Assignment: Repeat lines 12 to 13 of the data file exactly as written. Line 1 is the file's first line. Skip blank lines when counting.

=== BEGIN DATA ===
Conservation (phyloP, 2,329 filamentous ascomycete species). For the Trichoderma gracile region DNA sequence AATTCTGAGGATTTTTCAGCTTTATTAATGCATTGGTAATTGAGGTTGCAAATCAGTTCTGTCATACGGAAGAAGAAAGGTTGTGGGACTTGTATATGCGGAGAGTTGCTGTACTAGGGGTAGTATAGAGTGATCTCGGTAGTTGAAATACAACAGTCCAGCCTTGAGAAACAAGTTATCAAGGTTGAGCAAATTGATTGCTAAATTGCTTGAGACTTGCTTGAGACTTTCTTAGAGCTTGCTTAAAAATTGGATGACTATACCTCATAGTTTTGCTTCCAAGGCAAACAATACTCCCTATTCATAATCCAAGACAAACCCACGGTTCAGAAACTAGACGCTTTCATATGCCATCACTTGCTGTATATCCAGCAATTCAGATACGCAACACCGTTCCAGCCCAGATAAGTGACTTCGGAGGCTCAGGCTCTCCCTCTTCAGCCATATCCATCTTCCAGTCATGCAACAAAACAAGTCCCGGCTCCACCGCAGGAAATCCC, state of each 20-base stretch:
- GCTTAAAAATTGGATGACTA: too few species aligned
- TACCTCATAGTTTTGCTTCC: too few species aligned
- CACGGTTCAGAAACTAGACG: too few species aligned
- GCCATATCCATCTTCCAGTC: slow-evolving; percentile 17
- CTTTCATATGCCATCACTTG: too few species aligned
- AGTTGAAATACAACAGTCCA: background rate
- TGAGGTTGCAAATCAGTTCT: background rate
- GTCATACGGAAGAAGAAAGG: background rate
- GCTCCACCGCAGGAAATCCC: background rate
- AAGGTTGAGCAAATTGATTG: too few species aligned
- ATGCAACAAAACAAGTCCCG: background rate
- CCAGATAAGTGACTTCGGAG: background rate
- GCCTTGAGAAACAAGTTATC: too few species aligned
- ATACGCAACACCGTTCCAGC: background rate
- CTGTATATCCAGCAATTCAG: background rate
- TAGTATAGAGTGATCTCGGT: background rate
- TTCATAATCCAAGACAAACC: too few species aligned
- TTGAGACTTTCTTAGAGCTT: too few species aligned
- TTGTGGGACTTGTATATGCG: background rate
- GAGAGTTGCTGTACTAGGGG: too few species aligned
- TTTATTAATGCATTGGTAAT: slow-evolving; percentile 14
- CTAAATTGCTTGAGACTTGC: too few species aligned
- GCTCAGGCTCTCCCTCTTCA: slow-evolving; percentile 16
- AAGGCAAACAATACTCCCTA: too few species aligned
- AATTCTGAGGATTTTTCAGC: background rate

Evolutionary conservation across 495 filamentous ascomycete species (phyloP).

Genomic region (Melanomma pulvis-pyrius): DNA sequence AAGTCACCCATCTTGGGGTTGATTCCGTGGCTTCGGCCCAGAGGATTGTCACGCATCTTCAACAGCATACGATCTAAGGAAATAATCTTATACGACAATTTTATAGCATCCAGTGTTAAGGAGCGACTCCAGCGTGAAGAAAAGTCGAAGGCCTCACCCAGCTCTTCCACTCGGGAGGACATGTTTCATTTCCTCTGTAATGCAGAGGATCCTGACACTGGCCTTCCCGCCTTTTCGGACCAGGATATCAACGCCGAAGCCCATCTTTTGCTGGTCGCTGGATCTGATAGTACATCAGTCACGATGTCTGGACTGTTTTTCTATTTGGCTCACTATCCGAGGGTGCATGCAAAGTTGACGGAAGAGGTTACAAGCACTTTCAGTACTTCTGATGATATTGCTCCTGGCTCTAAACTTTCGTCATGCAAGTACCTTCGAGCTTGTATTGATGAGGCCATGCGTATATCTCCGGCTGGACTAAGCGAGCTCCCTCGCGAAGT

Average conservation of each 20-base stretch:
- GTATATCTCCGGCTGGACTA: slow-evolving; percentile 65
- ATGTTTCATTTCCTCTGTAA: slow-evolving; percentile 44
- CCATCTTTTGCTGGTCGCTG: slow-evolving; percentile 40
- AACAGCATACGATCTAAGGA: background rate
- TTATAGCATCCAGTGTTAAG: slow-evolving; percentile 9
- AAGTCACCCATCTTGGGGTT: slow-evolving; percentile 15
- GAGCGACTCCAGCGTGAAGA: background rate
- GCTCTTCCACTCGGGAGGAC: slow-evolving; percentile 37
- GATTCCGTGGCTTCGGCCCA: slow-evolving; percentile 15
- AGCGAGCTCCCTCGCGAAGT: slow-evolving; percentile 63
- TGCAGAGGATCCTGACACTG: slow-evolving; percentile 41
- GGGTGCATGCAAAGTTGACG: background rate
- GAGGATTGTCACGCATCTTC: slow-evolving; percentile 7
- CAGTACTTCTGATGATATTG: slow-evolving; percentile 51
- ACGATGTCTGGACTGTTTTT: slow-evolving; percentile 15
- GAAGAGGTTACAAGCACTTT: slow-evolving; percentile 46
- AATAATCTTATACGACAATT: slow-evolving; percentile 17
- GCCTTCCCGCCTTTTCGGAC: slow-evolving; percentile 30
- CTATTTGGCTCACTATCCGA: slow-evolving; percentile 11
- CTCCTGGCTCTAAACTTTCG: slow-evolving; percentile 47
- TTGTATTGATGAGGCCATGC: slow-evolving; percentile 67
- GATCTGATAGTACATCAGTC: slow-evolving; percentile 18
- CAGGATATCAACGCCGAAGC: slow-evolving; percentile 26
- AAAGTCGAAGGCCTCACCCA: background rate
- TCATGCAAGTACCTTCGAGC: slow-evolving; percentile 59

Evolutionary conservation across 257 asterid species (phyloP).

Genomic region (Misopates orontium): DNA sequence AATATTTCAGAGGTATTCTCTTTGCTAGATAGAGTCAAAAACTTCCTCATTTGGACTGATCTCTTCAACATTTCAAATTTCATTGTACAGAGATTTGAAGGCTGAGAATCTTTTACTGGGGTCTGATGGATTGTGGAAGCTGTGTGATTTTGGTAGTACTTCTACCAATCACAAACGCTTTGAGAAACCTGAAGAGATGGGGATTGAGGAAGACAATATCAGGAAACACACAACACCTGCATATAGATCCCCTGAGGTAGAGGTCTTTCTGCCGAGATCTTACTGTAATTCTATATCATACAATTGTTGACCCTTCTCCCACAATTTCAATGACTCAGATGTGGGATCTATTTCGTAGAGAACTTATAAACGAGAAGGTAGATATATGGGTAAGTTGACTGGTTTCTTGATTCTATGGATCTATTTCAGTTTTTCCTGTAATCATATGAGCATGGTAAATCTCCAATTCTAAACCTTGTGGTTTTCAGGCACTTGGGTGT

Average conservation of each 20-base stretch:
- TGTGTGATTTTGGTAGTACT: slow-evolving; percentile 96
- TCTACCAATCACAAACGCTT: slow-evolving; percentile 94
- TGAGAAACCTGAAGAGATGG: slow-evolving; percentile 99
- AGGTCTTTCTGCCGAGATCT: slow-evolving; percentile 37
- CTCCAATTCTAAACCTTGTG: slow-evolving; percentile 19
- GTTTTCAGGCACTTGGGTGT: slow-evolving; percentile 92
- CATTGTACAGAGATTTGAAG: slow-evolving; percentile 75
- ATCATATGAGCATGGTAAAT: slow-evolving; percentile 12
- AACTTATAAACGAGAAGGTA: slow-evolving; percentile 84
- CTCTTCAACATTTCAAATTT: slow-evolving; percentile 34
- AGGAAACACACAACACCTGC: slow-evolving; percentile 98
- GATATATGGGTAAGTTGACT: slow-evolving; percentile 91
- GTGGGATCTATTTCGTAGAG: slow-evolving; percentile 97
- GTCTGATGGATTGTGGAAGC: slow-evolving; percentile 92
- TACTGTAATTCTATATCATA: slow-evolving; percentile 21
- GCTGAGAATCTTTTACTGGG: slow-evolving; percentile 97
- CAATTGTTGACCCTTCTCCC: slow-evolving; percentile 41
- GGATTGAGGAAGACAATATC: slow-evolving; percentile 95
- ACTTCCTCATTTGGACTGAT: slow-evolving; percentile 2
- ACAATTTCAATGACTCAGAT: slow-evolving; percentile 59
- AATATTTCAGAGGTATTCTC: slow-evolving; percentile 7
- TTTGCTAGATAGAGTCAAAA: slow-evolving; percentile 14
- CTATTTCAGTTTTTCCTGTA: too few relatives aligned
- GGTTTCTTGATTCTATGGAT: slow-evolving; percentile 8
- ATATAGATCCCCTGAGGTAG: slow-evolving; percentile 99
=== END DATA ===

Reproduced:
- ATGCAACAAAACAAGTCCCG: background rate
- CCAGATAAGTGACTTCGGAG: background rate